Today she drove herself to school and youth group for the first time. She wanted her sister to dye her hair brown to celebrate getting her driver’s license a week ago, and with my reluctant permission did so. Today she straightened that naturally curly, once blonde hair into a sleek, shinny, brown curtain swinging on her shoulders.
"I love it," she exclaimed, "I think it makes me look older, don’t you?" Yes, it does. Everything is changing for her. Everything is changing for me. Her smile was big and bright as she stopped at the door and looked back, "Bye, Mom. I love you."
My smile was big and only a little forced, "Bye, honey. I love you too." My throat felt tight and ached with that special ache of pride and loss. She is so beautiful, with such a lovely character. Her future shines bright on the horizon. She is going, going, not yet gone but I can see that day from where I stand now.
It had been different with the other two. The sense of pride was the same, but the sense of loss was tempered because there was still the next, and then the next. I had looked forward to the day the oldest got her driver’s license almost as much as she had herself. What a help it would be to have her able to taxi her sisters to their various activities and run to the store to pick up some eggs or milk for me on occasion. When the second got her license it was the same, someone else to help with taxi duty and chores.
But it’s different now. Now I look forward to taxi time with her. I work my schedule around the times I take her places and when I pick her up. “I’ll take Carla an hour early to the choir concert and get good seats for us all,” or “After I pick Carla up from school, I’ll take her to Penney’s for that new shirt she wants.”
I started to say it today to Camille, our second daughter, “After I take Carla to church tonight, I’ll go to Costco. Oh,” I paused, “I don’t have to take Carla to church.”
“No you don’t, Mom,” Camille agreed. “Hey, maybe she can take me to church and I can get a ride home with Nathan afterwards.”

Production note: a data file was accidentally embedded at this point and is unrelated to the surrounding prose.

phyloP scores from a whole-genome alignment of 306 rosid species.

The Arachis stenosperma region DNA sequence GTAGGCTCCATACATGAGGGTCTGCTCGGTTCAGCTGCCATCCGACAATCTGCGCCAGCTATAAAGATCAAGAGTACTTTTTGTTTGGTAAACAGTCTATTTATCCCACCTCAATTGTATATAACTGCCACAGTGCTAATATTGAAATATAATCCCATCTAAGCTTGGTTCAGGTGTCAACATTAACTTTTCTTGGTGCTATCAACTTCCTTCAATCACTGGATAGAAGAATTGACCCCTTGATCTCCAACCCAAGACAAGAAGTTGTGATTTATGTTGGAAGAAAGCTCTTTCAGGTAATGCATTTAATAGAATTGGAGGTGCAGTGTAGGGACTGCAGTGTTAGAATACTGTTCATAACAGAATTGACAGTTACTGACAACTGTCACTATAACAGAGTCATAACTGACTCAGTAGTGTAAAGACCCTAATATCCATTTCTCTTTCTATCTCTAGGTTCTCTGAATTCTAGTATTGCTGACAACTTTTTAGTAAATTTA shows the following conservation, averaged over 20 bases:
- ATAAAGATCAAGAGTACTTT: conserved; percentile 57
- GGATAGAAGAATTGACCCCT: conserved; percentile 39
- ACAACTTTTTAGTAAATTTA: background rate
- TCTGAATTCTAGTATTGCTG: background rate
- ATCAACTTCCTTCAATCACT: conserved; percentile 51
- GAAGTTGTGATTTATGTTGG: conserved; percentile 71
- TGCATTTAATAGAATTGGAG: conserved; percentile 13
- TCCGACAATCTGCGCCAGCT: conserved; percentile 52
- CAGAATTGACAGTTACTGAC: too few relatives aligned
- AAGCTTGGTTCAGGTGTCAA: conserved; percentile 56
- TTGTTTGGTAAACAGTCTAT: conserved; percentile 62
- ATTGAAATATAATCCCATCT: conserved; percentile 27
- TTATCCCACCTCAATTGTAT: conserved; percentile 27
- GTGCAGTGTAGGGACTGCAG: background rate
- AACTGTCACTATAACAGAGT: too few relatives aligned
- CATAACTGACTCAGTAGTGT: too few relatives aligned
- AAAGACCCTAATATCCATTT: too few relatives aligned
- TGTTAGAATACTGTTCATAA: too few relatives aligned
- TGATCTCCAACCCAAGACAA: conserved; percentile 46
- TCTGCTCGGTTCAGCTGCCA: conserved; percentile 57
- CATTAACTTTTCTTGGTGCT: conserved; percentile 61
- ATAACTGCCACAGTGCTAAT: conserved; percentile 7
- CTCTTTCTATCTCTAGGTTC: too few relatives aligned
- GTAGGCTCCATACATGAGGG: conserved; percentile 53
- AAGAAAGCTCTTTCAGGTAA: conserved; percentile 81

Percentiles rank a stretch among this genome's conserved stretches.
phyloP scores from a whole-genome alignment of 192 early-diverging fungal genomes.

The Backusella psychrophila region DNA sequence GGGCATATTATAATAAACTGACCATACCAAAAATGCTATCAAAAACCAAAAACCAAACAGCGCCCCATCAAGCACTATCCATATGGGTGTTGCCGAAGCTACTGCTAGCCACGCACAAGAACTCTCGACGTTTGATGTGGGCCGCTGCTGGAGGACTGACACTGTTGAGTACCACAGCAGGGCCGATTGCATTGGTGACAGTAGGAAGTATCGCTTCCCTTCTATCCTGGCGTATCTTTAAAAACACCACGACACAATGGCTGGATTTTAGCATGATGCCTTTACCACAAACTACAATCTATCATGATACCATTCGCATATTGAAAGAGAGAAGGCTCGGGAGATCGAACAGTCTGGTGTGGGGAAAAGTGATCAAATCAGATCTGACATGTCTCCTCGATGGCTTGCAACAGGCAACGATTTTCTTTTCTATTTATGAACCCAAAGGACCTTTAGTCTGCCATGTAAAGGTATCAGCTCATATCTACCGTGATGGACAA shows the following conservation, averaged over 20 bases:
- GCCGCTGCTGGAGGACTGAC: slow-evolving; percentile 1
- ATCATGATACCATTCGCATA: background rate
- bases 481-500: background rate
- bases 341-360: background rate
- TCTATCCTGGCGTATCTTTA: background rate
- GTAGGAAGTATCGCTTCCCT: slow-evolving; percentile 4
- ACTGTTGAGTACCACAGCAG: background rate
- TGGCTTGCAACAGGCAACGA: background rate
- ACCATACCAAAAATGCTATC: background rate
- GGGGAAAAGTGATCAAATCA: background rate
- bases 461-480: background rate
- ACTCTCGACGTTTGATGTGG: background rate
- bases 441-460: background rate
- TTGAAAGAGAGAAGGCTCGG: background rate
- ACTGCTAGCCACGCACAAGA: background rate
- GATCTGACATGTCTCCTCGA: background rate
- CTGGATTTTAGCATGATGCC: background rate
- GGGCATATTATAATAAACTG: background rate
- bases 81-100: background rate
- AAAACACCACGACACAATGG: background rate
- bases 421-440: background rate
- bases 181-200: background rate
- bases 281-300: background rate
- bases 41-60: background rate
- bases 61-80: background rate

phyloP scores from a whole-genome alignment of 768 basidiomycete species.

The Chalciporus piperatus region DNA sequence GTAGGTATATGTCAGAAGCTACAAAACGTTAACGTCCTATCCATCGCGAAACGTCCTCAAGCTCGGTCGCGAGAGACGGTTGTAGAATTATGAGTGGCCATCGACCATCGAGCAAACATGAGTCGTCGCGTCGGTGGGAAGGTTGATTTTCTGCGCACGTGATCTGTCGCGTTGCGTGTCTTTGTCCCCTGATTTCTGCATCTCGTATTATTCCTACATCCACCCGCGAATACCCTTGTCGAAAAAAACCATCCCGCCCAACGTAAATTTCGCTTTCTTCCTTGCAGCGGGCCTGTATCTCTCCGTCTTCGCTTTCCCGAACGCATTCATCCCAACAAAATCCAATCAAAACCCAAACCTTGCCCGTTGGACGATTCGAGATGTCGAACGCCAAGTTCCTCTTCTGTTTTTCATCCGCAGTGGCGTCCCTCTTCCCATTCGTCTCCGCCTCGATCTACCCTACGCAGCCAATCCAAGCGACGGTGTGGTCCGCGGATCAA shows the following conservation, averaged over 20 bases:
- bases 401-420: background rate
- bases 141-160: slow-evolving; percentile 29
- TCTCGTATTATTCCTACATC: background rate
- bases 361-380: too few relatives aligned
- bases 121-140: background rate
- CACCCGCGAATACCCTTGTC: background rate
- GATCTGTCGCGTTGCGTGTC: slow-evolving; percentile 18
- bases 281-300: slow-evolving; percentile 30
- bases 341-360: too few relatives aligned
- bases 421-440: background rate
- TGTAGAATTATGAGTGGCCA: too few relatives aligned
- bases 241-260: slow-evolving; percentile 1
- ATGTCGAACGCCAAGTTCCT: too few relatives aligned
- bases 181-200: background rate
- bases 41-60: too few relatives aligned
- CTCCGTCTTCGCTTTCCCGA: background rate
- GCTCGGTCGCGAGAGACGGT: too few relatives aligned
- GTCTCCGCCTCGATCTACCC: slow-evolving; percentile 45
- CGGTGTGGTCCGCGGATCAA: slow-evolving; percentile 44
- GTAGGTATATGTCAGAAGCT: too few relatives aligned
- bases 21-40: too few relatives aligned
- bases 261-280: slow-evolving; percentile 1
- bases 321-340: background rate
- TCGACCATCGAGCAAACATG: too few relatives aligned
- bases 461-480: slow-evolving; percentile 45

Nathan is Camille’s fiancé. She’s getting married in three months and then I’ll hardly need to go to Costco anyway. How large a package of meat will I need? How many cans of beans? Will I need the eight pack of macaroni and cheese?
Before Carla and Camille left for church that evening, we talked about what we would do for Camille’s birthday dinner on Monday. “We don’t have to go out,” she kindly offered.
“Yes,” Dad said, “but this is your last birthday at home. We’ll go out.” Last birthday at home. My heart skipped a beat and left a hollow feeling in my throat. Her last birthday at home. We went shopping for a gift while they were at youth group and when we got home a car was parked in front of the house. Julie, our first born, was there. She has been married for a year now. Her computer at her house had broken down so she stopped by to use ours. “I’m sure glad I still have my key,” she said. I’m sure glad too.
It is different, but it’s not over. They’re not mine to grasp, but they are still mine to love. It is the way it is supposed to be, that great circle of life, constantly growing and changing. Today I wanted to stop it, but it keeps winding its way around and around, making a beautiful pattern of circles, intertwined, locked together, like those puzzle rings you can’t break apart. It’s a family. My family.
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